Good morning — This is the first of a series of morning updates from Amnesty International focused on protests and potential human rights violations occurring around and in response to the 2020 election. See down below for a list of Amnesty experts available for interviews.
HUMAN RIGHTS SNAPSHOT
In New York City, police ‘kettled’ and arrested nearly 60 protesters in Manhattan, encircling the group and pushing protesters to the ground as they made arrests. Amnesty’s digital verification experts are analyzing this incident.
In Maricopa County, AZ, protesters, some of them armed, claimed the vote had been stolen from President Donald Trump as they gathered outside the counting center. There were reports of protesters threatening journalists. Amnesty’s digital verification experts are analyzing visual evidence from this incident.
Amnesty International is monitoring the situation across the country, digitally documenting and seeking to verify incidents, with protest experts available for first-hand documentation. In response to the issues seen over the past 24 hours, Amnesty emphasizes that:
- Law enforcement officers have a responsibility to facilitate the right to protest–not quash it. Everyone has a right to carry their opinion on to the streets and peacefully protest. Law enforcement officials should facilitate, not restrict the right to peaceful assembly. Police need to de-escalate tensions and not meet protesters with excessive force.
- Using heavy duty riot gear to police largely peaceful demonstrations intimidates protesters exercising their right to peaceful assembly and escalates tensions between protesters and police. Where there is a small group within a larger protest committing acts of violence and property damage, communicating and working with protest organizers to help identify those who are committing violent acts and targeting those individuals for those acts of violence rather than collectively punishing people who are out and peacefully protesting is the way forward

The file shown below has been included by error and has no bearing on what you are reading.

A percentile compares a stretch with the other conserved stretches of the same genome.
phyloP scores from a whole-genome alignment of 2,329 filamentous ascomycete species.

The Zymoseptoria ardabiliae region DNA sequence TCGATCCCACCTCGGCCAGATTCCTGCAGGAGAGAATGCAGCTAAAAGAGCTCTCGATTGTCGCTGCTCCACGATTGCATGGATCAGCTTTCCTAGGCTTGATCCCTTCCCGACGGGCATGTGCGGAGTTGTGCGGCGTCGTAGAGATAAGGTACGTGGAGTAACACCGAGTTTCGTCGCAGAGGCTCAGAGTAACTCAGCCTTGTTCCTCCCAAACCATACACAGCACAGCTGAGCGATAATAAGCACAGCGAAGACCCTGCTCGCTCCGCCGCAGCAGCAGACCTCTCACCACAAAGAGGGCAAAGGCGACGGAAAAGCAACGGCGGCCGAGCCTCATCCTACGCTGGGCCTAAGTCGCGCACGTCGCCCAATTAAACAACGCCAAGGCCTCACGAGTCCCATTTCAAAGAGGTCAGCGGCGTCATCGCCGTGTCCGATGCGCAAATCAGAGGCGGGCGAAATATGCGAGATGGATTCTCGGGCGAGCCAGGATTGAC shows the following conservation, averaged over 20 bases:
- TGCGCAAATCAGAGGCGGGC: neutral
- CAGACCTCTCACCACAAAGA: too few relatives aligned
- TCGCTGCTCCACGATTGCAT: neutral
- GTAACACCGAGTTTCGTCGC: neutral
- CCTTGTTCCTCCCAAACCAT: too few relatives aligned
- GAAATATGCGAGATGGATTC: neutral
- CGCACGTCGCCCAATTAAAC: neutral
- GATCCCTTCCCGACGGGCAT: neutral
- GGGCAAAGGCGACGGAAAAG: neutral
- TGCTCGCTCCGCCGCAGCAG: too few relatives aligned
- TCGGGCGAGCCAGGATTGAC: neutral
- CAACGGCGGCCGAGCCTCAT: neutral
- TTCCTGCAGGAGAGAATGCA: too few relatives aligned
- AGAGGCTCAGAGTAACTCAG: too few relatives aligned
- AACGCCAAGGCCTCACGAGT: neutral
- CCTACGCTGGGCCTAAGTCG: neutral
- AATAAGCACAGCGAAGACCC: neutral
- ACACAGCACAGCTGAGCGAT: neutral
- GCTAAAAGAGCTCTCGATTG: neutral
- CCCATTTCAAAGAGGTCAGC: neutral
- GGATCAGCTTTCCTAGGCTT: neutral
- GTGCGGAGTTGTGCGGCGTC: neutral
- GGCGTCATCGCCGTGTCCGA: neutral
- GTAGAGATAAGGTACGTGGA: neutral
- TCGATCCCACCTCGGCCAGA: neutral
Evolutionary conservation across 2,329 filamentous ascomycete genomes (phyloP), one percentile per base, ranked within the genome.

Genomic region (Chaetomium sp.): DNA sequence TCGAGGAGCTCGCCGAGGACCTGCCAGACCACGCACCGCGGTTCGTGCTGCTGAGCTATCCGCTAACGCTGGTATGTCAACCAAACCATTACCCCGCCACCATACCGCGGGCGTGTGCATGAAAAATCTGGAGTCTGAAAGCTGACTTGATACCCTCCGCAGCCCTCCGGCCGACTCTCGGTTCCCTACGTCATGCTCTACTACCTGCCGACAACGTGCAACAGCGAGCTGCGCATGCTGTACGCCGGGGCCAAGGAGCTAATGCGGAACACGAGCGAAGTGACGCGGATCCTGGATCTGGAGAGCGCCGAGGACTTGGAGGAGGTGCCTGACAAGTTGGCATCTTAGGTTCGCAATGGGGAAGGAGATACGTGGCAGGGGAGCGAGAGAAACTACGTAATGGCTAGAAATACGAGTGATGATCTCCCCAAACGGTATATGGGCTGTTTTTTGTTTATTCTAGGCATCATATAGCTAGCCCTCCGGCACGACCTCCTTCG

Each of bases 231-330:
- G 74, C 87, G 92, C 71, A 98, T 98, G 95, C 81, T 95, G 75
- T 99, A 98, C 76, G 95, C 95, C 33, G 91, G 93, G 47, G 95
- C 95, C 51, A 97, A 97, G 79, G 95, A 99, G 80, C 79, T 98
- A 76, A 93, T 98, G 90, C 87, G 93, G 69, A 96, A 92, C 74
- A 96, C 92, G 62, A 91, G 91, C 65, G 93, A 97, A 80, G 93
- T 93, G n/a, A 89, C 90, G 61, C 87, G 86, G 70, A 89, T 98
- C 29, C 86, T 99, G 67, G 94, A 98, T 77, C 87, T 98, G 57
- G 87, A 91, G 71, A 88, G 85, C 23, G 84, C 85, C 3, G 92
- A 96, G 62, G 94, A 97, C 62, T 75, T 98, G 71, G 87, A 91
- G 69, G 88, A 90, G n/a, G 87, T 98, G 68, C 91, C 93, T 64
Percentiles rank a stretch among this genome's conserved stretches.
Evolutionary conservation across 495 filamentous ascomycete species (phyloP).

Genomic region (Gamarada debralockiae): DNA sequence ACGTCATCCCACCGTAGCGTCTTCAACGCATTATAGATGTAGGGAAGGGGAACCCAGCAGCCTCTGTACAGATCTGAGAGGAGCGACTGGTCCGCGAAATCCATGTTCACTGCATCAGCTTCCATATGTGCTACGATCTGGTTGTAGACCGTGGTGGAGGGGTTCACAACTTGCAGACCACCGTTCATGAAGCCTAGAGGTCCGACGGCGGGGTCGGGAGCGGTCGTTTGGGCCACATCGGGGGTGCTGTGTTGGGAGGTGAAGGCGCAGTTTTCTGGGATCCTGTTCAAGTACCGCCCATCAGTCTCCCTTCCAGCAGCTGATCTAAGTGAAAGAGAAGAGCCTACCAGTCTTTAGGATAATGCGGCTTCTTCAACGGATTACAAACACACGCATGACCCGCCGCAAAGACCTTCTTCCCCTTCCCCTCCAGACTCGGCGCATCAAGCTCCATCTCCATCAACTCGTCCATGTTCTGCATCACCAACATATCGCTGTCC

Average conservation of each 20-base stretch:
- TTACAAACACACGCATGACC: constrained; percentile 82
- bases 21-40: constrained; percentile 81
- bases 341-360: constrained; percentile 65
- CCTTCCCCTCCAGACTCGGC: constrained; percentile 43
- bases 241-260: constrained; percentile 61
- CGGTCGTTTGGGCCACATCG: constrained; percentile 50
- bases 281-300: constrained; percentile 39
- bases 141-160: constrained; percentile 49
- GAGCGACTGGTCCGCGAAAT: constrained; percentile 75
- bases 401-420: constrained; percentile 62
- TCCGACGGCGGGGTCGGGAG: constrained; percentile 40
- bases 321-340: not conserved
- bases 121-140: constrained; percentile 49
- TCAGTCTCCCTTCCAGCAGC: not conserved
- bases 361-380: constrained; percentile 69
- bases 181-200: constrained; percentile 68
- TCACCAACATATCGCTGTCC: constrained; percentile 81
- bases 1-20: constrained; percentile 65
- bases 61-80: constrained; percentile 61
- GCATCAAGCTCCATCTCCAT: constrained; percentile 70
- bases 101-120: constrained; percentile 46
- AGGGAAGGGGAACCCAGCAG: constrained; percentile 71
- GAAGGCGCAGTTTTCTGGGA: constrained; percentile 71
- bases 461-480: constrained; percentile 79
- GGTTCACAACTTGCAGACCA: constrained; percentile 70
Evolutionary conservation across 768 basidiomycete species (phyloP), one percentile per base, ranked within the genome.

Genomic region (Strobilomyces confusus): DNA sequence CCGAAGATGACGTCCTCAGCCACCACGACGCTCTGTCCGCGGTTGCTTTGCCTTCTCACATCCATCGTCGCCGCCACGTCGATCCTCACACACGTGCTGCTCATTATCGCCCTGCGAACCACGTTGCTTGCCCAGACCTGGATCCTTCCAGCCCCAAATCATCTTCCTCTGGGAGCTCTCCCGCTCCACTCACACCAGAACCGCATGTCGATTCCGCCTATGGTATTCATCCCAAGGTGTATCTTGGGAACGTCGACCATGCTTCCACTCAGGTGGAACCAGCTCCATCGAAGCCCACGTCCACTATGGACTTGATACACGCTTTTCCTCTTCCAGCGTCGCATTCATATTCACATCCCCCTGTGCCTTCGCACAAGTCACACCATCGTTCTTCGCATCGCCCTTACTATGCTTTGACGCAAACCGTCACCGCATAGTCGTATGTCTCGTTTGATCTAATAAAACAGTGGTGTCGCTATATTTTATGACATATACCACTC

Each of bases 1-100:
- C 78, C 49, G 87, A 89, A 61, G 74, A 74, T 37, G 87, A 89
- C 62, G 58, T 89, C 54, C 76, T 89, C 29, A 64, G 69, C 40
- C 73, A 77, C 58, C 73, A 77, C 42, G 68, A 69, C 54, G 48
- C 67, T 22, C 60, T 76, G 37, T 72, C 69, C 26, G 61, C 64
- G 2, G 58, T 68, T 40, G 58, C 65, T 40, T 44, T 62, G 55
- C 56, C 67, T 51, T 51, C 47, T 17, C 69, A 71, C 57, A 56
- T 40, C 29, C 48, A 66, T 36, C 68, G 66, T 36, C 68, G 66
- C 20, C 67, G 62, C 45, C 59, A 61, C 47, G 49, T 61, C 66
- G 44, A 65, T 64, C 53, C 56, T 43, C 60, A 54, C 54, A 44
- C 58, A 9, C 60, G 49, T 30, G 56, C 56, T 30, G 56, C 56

- Permissive open carry laws and armed groups pose a risk to public safety and the human rights of others and must be denounced explicitly and strongly by all government officials. There should be an immediate ban of firearms at and around polling and vote-counting locations to ensure the safety of workers there, and states should take emergency measures to temporarily suspend “open carry” laws that allow private individuals to carry loaded weapons in public to ensure public safety.
- As we saw this summer, mobilizing state National Guard units to support local law enforcement is ineffective, and in some cases, can lead to further escalation of violence. Military units are generally ill-trained and ill-equipped to manage demonstrations, and their mobilization in such contexts should be avoided.
- Processing additional people through local jails at the height of a pandemic places people’s lives unnecessarily at risk.
Available to connect for interviews:
Bob Goodfellow, Executive Director, Amnesty International USA
Brian Griffey, Regional Researcher/Advisor for North America, Amnesty International [Brian is also on the ground in Washington, D.C. monitoring protests]
Amnesty’s Defend Freedom campaign: https://www.amnestyusa.org/issues/freedom/
Losing the Peace: US Police Failures to Protect Protesters from Violence (October 23, 2020): https://www.amnestyusa.org/losing-the-peace/
Pre-election advisory: Ban guns at and near polling stations (October 6, 2020): https://www.amnestyusa.org/press-releases/pre-election-advisory-ban-guns-at-and-near-polling-places/
The World is Watching: Mass Violations by US police of Black Lives Matter Protesters’ Rights (August 4, 2020): https://www.amnestyusa.org/worldiswatching/
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This is not meant as a comprehensive report of human rights concerns. Amnesty International is in the process of verifying and vetting these incidents further as well as monitoring other incidents on the ground.